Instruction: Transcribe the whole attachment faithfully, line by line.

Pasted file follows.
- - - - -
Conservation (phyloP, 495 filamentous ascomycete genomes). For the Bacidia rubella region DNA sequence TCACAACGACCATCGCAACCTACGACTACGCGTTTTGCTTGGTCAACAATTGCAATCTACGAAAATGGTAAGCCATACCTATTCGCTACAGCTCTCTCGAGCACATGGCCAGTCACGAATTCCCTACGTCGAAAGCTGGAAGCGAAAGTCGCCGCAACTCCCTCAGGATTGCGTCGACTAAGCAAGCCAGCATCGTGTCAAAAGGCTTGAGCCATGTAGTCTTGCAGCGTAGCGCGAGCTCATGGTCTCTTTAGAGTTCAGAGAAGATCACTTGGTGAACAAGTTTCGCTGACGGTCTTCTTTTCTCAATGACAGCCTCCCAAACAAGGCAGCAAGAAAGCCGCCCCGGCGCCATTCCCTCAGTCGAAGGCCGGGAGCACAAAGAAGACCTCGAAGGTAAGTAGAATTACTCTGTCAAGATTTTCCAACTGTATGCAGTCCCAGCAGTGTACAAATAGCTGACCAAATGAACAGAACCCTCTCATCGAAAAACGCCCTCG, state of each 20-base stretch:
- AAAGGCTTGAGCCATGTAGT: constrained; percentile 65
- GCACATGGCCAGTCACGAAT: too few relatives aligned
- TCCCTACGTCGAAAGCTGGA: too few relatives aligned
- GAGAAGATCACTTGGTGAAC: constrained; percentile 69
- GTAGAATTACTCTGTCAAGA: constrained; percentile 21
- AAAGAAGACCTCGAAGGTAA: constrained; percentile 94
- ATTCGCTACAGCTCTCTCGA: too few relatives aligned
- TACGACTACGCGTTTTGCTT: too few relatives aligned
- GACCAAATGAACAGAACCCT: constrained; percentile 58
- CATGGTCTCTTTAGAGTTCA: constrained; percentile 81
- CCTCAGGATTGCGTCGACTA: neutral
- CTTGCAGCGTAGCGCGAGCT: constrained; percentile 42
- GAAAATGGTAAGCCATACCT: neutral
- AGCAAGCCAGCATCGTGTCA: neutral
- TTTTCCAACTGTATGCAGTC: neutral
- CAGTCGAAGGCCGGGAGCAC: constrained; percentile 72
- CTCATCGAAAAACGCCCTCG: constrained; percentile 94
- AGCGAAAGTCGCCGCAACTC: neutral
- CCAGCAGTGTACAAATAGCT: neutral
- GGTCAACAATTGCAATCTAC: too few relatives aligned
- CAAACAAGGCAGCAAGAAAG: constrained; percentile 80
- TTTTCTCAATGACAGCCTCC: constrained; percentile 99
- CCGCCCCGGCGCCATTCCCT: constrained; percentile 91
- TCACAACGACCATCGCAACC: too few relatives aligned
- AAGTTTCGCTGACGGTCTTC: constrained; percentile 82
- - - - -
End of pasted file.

Conservation (phyloP, 495 filamentous ascomycete genomes). For the Bacidia rubella region DNA sequence TCACAACGACCATCGCAACCTACGACTACGCGTTTTGCTTGGTCAACAATTGCAATCTACGAAAATGGTAAGCCATACCTATTCGCTACAGCTCTCTCGAGCACATGGCCAGTCACGAATTCCCTACGTCGAAAGCTGGAAGCGAAAGTCGCCGCAACTCCCTCAGGATTGCGTCGACTAAGCAAGCCAGCATCGTGTCAAAAGGCTTGAGCCATGTAGTCTTGCAGCGTAGCGCGAGCTCATGGTCTCTTTAGAGTTCAGAGAAGATCACTTGGTGAACAAGTTTCGCTGACGGTCTTCTTTTCTCAATGACAGCCTCCCAAACAAGGCAGCAAGAAAGCCGCCCCGGCGCCATTCCCTCAGTCGAAGGCCGGGAGCACAAAGAAGACCTCGAAGGTAAGTAGAATTACTCTGTCAAGATTTTCCAACTGTATGCAGTCCCAGCAGTGTACAAATAGCTGACCAAATGAACAGAACCCTCTCATCGAAAAACGCCCTCG, state of each 20-base stretch:
- AAAGGCTTGAGCCATGTAGT: constrained; percentile 65
- GCACATGGCCAGTCACGAAT: too few relatives aligned
- TCCCTACGTCGAAAGCTGGA: too few relatives aligned
- GAGAAGATCACTTGGTGAAC: constrained; percentile 69
- GTAGAATTACTCTGTCAAGA: constrained; percentile 21
- AAAGAAGACCTCGAAGGTAA: constrained; percentile 94
- ATTCGCTACAGCTCTCTCGA: too few relatives aligned
- TACGACTACGCGTTTTGCTT: too few relatives aligned
- GACCAAATGAACAGAACCCT: constrained; percentile 58
- CATGGTCTCTTTAGAGTTCA: constrained; percentile 81
- CCTCAGGATTGCGTCGACTA: neutral
- CTTGCAGCGTAGCGCGAGCT: constrained; percentile 42
- GAAAATGGTAAGCCATACCT: neutral
- AGCAAGCCAGCATCGTGTCA: neutral
- TTTTCCAACTGTATGCAGTC: neutral
- CAGTCGAAGGCCGGGAGCAC: constrained; percentile 72
- CTCATCGAAAAACGCCCTCG: constrained; percentile 94
- AGCGAAAGTCGCCGCAACTC: neutral
- CCAGCAGTGTACAAATAGCT: neutral
- GGTCAACAATTGCAATCTAC: too few relatives aligned
- CAAACAAGGCAGCAAGAAAG: constrained; percentile 80
- TTTTCTCAATGACAGCCTCC: constrained; percentile 99
- CCGCCCCGGCGCCATTCCCT: constrained; percentile 91
- TCACAACGACCATCGCAACC: too few relatives aligned
- AAGTTTCGCTGACGGTCTTC: constrained; percentile 82